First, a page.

We went on a bike ride to the forest. It’s not far from our house but I’d never been there—Ian and the kids always go without me to ride their bikes and play tag. It isn’t the kind of terrain appropriate for my regular set of wheels, however now that I had a bike of my own, I could join them. When the gravel gave way to dirt and fallen branches, I realized the forest was smaller than I imagined it would be—one side clearly visible from the other. The tall trees blocked the cold wind that stung my face on the ride over but the clouds, scattered and heavy, still loomed above us. A network of trails criss-crossed through the trees and I followed Ian around to a clearing in the middle where the kids dropped their bikes in a place that was obviously The Spot.
I shut the bathroom door behind me. My daugher’s voice was in my head saying “take rainbow breaths Mommy. They help you relax”. I attempted to take her advice—which is really my advice—while fumbling with my toothbrush and the seemingly empty tube of toothpaste. But the truth is, sometimes deep breaths achieve absolutely nothing. Nothing that is except momentarily delaying the inevitable which—in this case—was me, sitting alone in the bathroom, crying as I brushed my teeth.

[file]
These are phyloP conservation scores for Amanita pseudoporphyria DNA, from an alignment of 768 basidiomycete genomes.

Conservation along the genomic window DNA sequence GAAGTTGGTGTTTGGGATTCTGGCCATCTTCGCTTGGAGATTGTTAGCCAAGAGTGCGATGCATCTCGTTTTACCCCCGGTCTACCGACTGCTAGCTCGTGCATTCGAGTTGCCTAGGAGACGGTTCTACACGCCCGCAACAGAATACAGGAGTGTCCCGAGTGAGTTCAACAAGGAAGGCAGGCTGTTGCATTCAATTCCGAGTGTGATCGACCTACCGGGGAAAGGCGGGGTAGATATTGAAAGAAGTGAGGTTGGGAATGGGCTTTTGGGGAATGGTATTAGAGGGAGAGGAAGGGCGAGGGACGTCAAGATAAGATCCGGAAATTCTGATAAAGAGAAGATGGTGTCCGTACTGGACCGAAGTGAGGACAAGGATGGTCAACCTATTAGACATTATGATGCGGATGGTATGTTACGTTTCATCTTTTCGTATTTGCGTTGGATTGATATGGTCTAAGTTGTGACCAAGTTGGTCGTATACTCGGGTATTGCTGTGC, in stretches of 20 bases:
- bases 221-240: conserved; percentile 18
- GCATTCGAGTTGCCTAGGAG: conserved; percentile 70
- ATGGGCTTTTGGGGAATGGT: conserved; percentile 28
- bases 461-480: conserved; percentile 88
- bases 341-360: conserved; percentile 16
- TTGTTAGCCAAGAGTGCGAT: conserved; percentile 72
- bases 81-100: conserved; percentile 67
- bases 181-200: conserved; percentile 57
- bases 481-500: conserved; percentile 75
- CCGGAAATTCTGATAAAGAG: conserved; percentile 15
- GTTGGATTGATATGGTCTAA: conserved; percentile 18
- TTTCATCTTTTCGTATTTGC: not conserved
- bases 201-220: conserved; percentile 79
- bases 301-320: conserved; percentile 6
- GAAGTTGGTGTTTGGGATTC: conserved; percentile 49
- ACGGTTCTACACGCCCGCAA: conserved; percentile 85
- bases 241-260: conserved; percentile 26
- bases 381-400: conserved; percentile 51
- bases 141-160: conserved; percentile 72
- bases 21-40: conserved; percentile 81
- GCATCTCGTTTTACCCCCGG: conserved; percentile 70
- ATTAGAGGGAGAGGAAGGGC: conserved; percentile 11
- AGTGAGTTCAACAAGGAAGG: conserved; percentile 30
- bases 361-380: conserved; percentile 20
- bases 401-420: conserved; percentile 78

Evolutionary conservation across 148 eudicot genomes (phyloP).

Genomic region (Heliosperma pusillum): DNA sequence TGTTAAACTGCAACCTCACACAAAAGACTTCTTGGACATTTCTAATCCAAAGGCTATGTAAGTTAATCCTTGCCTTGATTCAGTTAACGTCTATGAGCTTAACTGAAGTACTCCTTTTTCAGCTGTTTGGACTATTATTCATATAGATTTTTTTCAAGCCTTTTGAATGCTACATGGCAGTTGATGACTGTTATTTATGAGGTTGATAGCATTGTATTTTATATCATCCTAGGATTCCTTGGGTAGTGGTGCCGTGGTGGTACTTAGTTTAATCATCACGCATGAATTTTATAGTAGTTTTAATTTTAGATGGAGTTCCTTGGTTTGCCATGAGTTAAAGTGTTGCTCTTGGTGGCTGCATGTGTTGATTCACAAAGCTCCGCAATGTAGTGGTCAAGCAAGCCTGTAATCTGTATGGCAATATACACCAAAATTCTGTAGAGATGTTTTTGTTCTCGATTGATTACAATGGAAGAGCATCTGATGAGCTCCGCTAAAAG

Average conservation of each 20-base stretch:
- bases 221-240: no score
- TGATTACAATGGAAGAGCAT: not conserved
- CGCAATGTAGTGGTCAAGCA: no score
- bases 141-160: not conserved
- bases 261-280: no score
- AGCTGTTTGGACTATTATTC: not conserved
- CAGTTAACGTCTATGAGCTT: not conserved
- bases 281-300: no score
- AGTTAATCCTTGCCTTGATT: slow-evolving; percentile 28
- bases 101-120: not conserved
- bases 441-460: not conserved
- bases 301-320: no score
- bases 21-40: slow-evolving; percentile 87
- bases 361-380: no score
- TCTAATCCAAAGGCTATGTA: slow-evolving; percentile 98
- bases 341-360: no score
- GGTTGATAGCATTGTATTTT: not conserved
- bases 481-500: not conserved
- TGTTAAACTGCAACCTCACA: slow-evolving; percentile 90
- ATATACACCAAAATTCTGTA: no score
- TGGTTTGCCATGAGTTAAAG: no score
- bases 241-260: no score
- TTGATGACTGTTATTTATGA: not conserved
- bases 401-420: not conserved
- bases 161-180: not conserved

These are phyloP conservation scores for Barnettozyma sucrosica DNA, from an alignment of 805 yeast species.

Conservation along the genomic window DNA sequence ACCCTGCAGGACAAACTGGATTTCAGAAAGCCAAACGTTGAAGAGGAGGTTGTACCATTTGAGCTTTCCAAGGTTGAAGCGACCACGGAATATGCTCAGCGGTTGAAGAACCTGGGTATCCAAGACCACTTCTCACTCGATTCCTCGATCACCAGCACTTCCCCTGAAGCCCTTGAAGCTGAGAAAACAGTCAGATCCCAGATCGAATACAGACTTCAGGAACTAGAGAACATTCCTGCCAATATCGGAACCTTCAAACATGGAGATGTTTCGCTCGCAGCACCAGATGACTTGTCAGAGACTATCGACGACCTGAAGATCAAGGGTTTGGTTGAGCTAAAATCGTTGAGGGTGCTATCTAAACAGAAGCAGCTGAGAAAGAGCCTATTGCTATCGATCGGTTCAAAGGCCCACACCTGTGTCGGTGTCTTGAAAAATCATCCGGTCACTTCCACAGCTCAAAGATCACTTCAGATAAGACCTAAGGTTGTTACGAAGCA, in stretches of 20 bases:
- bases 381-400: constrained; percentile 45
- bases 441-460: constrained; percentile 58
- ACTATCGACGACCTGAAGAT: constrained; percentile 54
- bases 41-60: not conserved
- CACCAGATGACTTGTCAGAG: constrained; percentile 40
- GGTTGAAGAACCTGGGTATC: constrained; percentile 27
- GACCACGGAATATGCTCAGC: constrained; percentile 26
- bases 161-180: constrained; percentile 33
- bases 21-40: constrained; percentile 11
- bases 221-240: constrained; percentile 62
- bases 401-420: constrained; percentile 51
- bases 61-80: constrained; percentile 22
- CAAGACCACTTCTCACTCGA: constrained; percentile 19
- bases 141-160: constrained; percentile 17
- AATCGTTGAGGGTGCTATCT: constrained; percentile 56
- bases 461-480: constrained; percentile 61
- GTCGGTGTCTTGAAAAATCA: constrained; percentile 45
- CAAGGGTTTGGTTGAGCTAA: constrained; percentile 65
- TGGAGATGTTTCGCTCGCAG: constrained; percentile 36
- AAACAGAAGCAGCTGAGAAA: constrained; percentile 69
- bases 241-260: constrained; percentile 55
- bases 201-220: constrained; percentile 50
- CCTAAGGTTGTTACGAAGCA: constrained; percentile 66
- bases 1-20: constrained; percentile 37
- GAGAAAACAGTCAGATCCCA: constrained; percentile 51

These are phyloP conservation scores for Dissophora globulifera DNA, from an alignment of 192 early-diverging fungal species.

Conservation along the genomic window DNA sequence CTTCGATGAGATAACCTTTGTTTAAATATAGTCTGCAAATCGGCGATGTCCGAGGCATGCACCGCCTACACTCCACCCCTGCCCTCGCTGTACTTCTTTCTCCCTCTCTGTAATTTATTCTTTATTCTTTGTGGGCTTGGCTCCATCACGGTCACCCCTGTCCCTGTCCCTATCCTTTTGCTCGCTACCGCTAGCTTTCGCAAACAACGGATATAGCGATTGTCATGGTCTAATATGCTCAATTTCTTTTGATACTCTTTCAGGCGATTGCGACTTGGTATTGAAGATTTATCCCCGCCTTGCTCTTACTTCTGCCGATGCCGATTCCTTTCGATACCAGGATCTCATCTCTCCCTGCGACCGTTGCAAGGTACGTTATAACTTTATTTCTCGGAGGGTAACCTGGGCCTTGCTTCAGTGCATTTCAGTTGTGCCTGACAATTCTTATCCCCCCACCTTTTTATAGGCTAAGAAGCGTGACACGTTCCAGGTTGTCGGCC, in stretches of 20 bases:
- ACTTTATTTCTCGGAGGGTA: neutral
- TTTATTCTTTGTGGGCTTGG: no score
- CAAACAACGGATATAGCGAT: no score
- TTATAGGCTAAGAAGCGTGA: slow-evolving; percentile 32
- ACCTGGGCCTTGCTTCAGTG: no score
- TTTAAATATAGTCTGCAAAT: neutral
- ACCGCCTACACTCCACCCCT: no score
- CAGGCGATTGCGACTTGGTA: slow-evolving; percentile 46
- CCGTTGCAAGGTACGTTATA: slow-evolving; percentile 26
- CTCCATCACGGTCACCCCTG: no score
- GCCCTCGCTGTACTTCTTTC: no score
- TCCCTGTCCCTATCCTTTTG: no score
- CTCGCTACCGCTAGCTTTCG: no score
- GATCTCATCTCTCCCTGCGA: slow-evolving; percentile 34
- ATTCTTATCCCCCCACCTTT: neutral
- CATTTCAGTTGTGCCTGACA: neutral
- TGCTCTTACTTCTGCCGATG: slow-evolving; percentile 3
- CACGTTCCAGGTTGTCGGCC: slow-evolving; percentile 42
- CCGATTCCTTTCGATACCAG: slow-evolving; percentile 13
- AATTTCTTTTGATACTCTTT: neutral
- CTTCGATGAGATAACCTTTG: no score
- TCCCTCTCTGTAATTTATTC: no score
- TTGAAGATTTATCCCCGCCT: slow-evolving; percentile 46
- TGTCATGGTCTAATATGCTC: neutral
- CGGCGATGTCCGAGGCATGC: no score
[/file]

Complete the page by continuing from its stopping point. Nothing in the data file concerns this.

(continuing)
Anger. The second stage in the infamous five stages of grief. I always assumed you travelled through the progression of grief only once until you reached acceptance: the light at the end of the tunnel. I have since learned that grief is not neat and tidy like that; it is messy and unpredictable. In saying that, I seem to cycle through all five stages repeatedly and, frequently, out of the expected order. I imagine that one day I will settle on acceptance but, for now, I continue to ride my grief out in waves and currently find myself stuck on anger.